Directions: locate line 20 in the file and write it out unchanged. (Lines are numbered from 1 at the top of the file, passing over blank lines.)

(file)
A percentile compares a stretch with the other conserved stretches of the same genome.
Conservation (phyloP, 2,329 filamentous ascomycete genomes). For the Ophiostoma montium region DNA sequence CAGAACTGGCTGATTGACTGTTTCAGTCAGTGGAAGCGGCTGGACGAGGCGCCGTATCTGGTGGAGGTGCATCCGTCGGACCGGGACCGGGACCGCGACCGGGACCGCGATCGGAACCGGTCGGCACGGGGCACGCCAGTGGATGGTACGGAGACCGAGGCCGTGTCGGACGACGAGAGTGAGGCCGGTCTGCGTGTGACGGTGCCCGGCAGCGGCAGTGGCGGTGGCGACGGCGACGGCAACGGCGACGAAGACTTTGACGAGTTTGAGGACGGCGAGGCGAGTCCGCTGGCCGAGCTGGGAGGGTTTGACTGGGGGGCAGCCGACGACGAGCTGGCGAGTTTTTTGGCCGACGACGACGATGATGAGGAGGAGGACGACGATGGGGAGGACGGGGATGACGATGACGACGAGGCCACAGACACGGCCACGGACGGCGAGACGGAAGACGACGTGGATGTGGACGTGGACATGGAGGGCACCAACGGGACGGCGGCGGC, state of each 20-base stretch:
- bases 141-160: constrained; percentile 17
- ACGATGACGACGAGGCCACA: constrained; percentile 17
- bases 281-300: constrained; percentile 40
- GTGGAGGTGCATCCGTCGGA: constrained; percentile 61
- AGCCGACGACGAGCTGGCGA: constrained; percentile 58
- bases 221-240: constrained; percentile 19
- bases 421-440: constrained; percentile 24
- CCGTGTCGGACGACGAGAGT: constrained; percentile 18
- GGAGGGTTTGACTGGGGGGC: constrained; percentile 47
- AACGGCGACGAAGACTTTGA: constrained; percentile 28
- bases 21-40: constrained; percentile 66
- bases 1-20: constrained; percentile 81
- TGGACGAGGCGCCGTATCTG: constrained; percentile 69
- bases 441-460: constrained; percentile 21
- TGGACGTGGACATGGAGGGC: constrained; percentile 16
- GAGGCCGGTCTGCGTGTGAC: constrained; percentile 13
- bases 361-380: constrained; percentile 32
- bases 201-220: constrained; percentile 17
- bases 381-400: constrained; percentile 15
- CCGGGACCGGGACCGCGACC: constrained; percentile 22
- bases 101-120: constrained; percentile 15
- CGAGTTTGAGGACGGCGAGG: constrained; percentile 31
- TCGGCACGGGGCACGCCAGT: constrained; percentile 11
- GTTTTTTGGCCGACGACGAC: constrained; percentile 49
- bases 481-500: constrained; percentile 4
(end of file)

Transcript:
- bases 201-220: constrained; percentile 17